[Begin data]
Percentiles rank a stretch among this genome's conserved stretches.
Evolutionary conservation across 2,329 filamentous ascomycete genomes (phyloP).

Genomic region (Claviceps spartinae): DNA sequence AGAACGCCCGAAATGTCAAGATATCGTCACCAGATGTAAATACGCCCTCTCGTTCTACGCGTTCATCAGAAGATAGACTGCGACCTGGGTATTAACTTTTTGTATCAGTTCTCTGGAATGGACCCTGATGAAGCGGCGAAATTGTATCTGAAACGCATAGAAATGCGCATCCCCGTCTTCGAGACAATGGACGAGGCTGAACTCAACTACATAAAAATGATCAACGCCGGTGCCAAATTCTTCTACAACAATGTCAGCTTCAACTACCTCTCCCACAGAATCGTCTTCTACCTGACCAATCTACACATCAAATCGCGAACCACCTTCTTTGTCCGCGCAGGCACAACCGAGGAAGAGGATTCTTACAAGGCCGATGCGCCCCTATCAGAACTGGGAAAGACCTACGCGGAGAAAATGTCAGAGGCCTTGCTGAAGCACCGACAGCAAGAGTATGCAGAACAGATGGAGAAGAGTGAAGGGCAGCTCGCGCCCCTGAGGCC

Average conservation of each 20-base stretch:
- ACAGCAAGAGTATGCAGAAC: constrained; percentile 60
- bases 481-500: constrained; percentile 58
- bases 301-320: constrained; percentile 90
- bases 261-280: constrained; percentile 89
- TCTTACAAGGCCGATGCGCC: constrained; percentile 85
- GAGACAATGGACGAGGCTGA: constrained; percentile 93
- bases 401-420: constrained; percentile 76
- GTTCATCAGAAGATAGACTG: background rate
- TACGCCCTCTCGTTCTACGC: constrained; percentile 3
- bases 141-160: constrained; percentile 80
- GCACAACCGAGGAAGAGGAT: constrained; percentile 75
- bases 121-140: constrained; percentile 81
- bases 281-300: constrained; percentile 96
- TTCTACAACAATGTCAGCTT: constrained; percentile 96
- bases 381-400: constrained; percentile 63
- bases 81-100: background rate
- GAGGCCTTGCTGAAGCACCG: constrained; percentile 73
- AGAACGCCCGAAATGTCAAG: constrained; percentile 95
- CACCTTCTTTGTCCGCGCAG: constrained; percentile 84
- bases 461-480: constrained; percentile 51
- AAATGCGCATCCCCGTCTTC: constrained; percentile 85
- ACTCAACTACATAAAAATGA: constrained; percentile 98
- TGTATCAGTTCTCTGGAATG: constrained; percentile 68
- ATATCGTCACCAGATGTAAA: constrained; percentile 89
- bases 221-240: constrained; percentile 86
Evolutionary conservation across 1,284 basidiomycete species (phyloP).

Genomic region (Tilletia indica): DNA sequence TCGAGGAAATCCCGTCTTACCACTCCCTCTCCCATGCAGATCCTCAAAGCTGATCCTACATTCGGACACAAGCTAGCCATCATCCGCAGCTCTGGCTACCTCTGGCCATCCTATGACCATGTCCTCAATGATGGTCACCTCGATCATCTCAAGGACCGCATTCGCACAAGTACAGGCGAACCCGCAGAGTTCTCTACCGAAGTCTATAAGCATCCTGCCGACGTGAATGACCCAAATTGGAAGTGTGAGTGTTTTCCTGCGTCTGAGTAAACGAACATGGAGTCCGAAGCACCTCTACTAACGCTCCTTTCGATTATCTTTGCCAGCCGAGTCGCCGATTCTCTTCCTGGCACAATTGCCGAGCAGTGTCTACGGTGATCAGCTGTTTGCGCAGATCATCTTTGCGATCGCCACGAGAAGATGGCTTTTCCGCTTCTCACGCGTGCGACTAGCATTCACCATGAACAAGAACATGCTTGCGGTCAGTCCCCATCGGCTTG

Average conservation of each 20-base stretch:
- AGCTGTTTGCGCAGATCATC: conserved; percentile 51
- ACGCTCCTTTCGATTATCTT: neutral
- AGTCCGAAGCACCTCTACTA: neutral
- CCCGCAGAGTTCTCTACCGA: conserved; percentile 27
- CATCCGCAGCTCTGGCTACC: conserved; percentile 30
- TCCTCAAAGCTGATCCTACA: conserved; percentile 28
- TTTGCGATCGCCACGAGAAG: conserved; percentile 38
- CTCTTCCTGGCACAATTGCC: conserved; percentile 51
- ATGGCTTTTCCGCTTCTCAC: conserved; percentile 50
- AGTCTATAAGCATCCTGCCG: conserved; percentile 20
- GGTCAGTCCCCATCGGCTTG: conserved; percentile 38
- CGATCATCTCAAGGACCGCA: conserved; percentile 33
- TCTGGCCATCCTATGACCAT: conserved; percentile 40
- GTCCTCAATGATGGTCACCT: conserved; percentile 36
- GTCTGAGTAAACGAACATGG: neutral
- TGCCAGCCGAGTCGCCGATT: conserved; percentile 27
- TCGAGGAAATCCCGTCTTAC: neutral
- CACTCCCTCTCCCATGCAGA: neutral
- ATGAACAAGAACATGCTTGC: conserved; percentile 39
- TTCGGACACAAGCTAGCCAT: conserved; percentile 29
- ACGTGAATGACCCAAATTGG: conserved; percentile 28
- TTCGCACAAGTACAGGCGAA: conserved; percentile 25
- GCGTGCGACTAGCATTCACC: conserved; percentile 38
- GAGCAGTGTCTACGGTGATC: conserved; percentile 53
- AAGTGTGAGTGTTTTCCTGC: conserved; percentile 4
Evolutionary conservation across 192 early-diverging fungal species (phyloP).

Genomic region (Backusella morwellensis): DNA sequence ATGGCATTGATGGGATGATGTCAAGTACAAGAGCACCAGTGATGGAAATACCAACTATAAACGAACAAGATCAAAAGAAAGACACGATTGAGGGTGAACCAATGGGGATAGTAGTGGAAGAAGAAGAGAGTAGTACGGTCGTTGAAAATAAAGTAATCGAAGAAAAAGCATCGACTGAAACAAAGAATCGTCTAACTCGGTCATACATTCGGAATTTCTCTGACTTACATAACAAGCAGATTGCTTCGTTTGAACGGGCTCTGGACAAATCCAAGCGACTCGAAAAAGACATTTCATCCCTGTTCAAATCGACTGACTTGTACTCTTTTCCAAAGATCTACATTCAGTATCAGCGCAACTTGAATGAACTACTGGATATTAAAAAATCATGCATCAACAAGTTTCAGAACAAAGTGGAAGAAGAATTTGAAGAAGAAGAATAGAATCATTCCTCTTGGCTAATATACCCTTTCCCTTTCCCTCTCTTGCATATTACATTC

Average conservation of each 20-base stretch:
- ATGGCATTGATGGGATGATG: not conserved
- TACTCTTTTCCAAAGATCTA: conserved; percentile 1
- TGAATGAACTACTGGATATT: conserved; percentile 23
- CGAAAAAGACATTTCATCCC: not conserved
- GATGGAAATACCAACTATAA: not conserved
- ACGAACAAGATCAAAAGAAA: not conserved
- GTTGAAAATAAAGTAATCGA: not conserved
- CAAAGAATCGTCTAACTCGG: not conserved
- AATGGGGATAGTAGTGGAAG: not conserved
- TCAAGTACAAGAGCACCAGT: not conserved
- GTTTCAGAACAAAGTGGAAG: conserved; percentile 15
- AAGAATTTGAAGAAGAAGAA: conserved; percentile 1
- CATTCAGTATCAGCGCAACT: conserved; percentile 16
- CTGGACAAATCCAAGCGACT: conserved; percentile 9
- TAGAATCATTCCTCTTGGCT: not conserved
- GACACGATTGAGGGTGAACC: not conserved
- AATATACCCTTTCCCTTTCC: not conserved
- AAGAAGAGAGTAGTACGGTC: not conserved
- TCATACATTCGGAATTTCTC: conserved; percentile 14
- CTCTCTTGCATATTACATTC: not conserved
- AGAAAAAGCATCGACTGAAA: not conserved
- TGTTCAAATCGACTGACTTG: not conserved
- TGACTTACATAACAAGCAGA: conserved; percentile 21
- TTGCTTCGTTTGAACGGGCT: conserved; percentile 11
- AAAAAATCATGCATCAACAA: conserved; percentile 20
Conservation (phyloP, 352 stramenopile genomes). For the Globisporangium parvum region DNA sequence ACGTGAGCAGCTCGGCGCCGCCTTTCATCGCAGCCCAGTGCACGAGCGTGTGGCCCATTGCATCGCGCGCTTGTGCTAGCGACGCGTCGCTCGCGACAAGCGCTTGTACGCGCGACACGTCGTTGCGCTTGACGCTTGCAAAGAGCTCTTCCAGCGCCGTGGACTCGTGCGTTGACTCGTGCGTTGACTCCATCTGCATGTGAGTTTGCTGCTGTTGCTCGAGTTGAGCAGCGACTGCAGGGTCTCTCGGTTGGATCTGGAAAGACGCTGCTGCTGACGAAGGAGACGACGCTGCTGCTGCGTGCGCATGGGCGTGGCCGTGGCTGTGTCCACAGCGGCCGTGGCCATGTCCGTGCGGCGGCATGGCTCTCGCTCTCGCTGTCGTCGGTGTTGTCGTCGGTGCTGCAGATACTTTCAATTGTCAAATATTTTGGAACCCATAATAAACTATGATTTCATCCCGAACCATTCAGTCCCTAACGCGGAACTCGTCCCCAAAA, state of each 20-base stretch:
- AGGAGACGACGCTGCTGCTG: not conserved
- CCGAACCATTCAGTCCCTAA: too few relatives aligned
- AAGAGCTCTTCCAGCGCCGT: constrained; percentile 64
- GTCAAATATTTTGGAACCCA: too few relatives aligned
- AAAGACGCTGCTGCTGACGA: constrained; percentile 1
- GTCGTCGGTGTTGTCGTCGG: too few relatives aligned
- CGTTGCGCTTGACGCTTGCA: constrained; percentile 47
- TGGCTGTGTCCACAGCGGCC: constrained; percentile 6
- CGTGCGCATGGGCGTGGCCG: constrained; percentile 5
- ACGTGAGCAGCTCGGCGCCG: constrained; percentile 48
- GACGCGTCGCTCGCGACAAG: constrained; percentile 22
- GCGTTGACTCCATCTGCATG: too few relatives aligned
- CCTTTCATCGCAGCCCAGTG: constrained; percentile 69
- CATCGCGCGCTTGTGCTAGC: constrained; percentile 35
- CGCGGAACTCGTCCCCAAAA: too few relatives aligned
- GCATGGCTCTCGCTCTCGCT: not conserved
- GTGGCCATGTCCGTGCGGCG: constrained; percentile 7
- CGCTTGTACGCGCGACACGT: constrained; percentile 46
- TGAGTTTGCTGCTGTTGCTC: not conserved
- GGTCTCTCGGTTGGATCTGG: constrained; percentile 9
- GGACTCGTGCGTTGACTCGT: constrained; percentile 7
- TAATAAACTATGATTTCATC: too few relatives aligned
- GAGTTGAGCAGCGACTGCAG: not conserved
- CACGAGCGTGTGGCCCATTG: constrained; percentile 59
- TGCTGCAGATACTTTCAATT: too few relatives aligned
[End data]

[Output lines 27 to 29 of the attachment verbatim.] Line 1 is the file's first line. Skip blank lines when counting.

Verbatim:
- TGTATCAGTTCTCTGGAATG: constrained; percentile 68
- ATATCGTCACCAGATGTAAA: constrained; percentile 89
- bases 221-240: constrained; percentile 86